THOUSANDS of East Lancashire residents have called for changes to cigarette packaging.
More than 2,500 people in the area have backed calls for a new law to make packets of all tobacco products plain, according to a survey by Cancer Research.
A similar law came into place in Australia on Saturday, and the British government is the first in Europe to commit to a public consultation on this issue, with a report expected early next year.
In Australia, all tobacco must now be sold in drab, olive packs with new larger and more shocking picture health warnings.
One mum from Burnley who has thrown her weight behind the Plain Packs Protect campaign, said British brands should follow the Australian.
Emma Gardner said some ‘glitzy’ packaging was misleading and made certain brands appear healthier than others.
She said: “The less attractive they can make cigarette packets look to young people then so much the better. It looks like these packs are designed to suggest that it’s okay to smoke aged 14.”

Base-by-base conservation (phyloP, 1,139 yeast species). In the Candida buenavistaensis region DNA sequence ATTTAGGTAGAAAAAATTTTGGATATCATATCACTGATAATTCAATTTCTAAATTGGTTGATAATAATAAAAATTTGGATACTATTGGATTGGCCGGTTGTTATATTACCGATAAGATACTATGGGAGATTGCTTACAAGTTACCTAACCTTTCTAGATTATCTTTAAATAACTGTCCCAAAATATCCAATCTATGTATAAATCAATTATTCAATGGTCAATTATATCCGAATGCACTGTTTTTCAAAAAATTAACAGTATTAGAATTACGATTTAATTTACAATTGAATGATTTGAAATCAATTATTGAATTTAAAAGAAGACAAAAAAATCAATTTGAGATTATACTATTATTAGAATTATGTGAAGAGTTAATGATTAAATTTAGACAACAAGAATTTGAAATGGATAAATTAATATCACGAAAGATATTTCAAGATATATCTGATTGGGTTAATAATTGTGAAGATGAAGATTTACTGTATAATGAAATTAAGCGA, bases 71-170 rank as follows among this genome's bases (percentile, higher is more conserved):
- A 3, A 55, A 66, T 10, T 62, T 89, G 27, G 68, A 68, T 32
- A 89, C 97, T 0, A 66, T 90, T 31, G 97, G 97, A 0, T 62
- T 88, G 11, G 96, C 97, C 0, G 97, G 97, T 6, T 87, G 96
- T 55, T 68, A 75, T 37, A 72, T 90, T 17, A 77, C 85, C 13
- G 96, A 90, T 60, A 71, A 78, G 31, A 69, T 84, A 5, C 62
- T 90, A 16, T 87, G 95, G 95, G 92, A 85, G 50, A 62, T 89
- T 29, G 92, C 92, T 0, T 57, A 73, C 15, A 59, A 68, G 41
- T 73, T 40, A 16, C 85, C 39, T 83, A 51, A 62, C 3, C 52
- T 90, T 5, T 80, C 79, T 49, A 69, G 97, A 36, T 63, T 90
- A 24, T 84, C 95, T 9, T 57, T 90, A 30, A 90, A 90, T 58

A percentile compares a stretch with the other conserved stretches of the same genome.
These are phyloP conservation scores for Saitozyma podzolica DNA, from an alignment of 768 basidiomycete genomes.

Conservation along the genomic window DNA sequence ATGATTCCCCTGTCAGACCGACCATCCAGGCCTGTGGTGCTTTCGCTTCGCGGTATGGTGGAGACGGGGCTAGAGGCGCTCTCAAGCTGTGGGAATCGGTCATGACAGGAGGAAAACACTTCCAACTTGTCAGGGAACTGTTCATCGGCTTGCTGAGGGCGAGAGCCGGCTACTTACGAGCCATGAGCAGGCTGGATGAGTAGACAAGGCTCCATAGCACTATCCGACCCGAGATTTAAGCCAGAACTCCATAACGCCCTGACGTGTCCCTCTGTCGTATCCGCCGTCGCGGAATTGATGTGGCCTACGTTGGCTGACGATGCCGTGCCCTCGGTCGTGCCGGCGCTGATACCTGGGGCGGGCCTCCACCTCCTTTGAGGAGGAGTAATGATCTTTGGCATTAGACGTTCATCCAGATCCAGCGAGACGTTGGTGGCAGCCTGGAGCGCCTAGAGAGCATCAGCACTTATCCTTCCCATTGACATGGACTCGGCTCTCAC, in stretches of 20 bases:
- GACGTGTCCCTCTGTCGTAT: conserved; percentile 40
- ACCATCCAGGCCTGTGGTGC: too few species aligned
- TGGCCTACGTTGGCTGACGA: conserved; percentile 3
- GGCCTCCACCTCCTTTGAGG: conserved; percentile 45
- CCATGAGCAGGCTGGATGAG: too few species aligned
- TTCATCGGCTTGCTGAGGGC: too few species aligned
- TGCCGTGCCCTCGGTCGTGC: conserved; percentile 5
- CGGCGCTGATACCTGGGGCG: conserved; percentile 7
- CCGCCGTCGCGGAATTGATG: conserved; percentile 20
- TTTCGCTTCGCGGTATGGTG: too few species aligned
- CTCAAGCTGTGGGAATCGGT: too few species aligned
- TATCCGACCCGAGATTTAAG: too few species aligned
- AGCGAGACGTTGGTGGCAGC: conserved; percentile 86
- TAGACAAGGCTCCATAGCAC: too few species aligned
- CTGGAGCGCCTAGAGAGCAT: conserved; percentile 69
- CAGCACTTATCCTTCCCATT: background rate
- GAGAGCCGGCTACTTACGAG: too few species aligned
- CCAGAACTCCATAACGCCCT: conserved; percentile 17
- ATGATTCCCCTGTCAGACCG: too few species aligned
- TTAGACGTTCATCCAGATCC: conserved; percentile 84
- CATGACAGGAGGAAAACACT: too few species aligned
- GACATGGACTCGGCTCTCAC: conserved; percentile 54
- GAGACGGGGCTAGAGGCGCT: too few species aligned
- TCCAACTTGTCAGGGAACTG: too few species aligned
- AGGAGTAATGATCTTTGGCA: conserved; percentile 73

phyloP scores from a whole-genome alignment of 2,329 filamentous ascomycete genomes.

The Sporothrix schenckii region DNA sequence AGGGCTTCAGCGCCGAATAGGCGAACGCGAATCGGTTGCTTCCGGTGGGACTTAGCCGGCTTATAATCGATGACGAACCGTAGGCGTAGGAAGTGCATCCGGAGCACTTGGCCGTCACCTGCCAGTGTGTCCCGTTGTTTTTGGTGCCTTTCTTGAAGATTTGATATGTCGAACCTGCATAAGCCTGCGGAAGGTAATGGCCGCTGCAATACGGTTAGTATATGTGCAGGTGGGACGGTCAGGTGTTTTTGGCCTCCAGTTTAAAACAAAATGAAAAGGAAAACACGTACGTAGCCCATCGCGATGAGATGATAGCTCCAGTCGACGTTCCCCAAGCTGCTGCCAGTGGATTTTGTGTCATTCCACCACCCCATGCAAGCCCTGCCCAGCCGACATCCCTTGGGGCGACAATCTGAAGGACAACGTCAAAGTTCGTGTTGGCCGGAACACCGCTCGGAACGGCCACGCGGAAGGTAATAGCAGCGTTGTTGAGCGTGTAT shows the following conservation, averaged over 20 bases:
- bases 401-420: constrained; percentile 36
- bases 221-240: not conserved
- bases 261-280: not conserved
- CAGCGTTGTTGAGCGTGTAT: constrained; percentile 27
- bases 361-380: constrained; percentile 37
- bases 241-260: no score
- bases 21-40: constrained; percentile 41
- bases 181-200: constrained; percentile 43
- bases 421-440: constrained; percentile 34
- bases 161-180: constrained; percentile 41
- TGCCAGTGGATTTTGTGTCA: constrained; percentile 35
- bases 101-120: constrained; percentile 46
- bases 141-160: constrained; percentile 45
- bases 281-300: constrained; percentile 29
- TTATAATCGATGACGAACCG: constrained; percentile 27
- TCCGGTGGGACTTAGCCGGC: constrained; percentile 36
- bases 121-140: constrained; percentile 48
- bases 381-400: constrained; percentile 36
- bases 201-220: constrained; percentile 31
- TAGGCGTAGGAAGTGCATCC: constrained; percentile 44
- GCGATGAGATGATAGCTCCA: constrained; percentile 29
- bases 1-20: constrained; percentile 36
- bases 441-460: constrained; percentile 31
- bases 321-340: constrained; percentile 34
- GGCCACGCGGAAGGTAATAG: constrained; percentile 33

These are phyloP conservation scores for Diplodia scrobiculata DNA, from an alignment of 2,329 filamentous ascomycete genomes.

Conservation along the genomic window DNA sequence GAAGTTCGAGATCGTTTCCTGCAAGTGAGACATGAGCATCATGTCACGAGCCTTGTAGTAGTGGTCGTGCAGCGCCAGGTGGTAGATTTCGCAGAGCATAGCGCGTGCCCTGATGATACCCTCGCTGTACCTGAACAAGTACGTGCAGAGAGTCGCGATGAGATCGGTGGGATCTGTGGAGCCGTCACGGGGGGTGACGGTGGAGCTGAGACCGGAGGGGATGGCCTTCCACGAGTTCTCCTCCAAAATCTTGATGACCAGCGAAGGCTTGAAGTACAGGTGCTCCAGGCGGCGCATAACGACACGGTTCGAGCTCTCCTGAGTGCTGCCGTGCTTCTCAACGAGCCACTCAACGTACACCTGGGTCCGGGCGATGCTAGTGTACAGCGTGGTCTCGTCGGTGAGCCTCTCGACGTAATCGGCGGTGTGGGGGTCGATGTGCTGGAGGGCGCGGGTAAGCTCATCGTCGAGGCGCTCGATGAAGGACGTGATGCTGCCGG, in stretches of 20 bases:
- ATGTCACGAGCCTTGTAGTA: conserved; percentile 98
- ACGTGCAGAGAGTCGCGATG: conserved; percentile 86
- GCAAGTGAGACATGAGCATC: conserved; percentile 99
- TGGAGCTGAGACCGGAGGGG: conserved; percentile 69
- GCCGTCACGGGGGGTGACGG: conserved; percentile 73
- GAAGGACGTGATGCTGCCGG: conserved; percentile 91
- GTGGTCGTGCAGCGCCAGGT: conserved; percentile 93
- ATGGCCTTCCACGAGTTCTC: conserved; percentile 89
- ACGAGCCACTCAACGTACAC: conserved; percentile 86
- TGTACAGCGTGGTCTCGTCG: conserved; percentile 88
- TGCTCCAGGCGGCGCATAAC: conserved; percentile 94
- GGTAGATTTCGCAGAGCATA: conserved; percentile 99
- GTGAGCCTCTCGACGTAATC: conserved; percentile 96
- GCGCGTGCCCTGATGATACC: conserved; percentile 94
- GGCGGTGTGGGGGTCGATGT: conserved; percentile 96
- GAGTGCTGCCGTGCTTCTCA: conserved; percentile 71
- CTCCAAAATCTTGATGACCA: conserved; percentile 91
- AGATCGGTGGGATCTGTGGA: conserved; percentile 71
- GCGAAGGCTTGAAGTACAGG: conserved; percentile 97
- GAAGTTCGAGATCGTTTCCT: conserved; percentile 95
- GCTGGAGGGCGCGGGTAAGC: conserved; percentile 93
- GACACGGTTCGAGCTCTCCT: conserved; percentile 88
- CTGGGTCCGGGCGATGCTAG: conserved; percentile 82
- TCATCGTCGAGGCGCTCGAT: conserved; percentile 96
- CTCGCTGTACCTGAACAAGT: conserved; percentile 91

Karen Thompson, joint director of public health for NHS East Lancashire, said: “The response from the public across East Lancashire has been excellent.
“Many of the people who have signed up don’t smoke and are not familiar with what packs look like but, once they see some of the packs that are currently on sale, they are shocked.
“They understand how the packs appeal to young people as the ‘silent salesman’.”
But the smokers’ lobby group, Forest, which runs the Hands Off Our Packs campaign, believes plain packaging is an attempt to ‘denormalise’ a legal product and ‘stigmatise’ consumers.
An estimated 500,000 people have registered their opposition to the introduction of plain packaging in the UK.
Director Simon Clark said: “The decision in Australia won't make any difference to our campaign.
“We support all reasonable attempts to discourage children from smoking, but putting cigarettes in plain packs is pointless.”